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Energy Transfer During Exercise

The Energy Systems

Energy Sources


From Food:
  

CHO = 4 kcal Fat = 9 kcal Pro = 4 kcal ATP > ADP + P

For Exercise:


Methods of Supplying ATP For Energy


  

Stored ATP CP or ATP-CP Anaerobic metabolism/glycolysis/lactic acid system Aerobic metabolism

ATP-PC System
    

Intramuscular phosphagens Short anaerobic Uses stored ATP Strength/power movements Replenishes

Lactic Acid System


    

Glycolytic Long anaerobic Burns glucose Accumulates lactate at high intensities Muscular endurance activities

Blood Lactate Threshold


 

Exercise intensity at the point of lactate buildup. Predicts aerobic exercise performance. Untrained ~ 55% of VO2 max. Trained ~ 75% of VO2 max.

Aerobic System
    

Oxidative Burns fatty acids Long-term energy Better butter burner Cardiorespiratory endurance activities

Energy Systems
ATP-PC Glycolysis Beta Oxidation

Stored ATP Breakdown of allows for 3-5 glucose end sec. of activity result is pyruvate ATP-PC used Converted to up in 10-15 lactic acid if sec. of activity anaerobic envir.

Breakdown of triglyceride yields ATP > Fat oxidation = better butter burner

The Energy-Time Continuum


% of energy from aerobic 120 100 80 60 40 20 0


As the work time increases, the percentage of energy contributed by the aerobic system increases.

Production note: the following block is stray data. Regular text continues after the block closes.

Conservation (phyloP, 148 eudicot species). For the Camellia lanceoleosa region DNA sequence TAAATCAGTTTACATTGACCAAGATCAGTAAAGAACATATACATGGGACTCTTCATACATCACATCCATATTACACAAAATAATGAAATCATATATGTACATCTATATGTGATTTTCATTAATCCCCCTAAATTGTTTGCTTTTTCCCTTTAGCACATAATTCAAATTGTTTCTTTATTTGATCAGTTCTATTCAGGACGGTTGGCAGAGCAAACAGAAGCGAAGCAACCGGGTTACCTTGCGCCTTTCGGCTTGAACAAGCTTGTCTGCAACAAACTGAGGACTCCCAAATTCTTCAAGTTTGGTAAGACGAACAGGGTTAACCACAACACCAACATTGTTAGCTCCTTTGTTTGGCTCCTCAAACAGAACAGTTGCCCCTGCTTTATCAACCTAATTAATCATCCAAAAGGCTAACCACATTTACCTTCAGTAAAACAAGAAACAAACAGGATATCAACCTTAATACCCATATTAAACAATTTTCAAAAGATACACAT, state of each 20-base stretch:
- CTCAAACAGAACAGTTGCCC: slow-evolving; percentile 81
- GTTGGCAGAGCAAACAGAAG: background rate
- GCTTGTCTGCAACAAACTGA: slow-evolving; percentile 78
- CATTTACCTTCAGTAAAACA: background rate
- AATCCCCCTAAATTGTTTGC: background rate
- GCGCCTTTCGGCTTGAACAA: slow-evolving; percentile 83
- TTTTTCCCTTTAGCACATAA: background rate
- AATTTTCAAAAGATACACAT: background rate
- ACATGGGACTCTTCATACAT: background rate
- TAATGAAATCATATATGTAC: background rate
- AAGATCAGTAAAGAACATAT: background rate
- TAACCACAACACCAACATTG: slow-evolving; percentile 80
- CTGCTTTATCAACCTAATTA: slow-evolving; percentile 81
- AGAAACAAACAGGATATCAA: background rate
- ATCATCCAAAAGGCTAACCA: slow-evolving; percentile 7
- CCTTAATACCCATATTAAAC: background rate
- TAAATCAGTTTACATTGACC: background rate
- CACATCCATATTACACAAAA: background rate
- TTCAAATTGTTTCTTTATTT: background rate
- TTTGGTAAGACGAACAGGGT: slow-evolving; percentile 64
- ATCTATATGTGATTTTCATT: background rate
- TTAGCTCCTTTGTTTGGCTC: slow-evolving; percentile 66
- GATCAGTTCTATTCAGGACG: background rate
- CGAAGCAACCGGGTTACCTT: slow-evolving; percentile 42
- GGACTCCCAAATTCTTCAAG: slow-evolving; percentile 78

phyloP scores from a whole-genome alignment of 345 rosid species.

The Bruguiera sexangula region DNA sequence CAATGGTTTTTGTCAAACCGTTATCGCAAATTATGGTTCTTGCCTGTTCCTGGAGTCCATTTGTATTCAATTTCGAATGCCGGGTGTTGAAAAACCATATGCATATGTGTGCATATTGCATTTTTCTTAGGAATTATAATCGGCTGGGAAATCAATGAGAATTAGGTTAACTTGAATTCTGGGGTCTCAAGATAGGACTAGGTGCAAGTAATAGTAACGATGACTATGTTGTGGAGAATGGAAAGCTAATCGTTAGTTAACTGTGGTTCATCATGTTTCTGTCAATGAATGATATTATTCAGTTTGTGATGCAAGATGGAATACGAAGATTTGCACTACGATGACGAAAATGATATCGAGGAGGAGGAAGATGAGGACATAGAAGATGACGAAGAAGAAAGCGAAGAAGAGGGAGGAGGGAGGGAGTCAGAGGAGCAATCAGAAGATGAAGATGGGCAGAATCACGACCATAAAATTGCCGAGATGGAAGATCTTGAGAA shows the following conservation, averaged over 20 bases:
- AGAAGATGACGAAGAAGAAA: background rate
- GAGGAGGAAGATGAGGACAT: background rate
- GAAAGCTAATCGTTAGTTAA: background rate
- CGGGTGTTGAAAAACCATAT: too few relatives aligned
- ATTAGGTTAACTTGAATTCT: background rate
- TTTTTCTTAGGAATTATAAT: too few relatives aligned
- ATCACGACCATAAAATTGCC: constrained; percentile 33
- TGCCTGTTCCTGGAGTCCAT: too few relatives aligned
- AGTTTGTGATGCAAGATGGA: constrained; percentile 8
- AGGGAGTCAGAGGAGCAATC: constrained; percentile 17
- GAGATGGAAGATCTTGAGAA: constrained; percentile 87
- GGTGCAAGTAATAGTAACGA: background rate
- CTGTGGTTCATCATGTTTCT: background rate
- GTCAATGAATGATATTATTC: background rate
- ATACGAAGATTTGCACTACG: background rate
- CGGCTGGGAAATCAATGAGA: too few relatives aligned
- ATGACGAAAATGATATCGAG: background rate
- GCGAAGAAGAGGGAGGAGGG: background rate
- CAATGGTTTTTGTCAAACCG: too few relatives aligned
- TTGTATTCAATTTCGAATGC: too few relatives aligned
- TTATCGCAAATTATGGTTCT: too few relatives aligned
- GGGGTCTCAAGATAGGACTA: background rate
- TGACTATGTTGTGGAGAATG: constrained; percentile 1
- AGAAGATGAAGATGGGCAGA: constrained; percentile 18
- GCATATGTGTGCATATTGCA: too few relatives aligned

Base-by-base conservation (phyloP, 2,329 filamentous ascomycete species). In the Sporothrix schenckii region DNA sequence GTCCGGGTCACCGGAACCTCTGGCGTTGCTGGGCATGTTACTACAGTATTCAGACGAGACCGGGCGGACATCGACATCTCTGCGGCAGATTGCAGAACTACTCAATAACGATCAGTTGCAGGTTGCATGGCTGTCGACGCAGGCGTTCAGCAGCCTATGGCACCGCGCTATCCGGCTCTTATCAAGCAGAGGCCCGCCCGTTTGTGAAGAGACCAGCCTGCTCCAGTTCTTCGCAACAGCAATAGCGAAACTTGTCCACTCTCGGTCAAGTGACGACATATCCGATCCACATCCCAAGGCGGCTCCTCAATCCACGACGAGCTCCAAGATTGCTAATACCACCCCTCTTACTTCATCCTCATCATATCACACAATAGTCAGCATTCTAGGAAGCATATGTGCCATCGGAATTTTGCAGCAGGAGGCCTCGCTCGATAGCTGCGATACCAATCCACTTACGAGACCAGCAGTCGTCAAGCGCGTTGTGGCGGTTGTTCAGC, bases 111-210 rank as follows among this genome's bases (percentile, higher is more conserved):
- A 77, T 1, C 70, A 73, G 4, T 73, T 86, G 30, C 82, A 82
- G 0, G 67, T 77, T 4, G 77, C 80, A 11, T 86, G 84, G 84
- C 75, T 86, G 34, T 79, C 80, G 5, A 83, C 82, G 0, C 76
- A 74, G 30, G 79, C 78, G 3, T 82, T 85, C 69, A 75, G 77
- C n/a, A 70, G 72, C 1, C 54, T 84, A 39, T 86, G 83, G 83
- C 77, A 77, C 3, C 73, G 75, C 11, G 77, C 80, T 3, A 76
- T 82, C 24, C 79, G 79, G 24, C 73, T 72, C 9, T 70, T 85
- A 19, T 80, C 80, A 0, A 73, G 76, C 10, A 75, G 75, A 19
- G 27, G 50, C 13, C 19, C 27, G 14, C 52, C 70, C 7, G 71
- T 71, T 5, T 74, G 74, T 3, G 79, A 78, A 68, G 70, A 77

3: 45

10

45

14

Work Time

13

Oxygen Uptake During Aerobic Exercise




Increases sharply at onset Levels off within a few minutes if pace is constant (steady state) Oxygen demand met by supply

Maximal Oxygen Uptake (VO2 max)




The region where oxygen uptake plateaus and does not increase despite an additional increase in exercise intensity.

Maximal Oxygen Uptake




 

Affected by body size: larger size means larger VO2 max. Absolute oxygen uptake (ml.min.) Relative oxygen uptake (ml.kg.min.)


Relative to body mass

Oxygen Deficit


Difference between oxygen consumed during exercise and amount that would have been consumed had a steady rate, aerobic metabolism occurred at onset of exercise.

Oxygen Deficit: Trained vs. Untrained


   

Trained reach steady rate quicker Higher total oxygen consumption Less reliance on anaerobic glycolysis Lower deficit in trained individuals due to:
 

Earlier aerobic ATP production Less lactate formation

Excess Post-Exercise Oxygen Consumption (EPOC)


 

Formerly called oxygen debt Excess oxygen above the resting level in recovery Most lactate does not synthesize into glycogen as originally thought Heart, liver, kidneys, and skeletal muscle use lactate as energy substrate during recovery

Active Recovery for Heavy Exercise




Facilitates lactate removal because of:




increased perfusion of blood through the liver and heart increased blood flow in muscles because muscle tissue oxidizes lactate during Krebs Cycle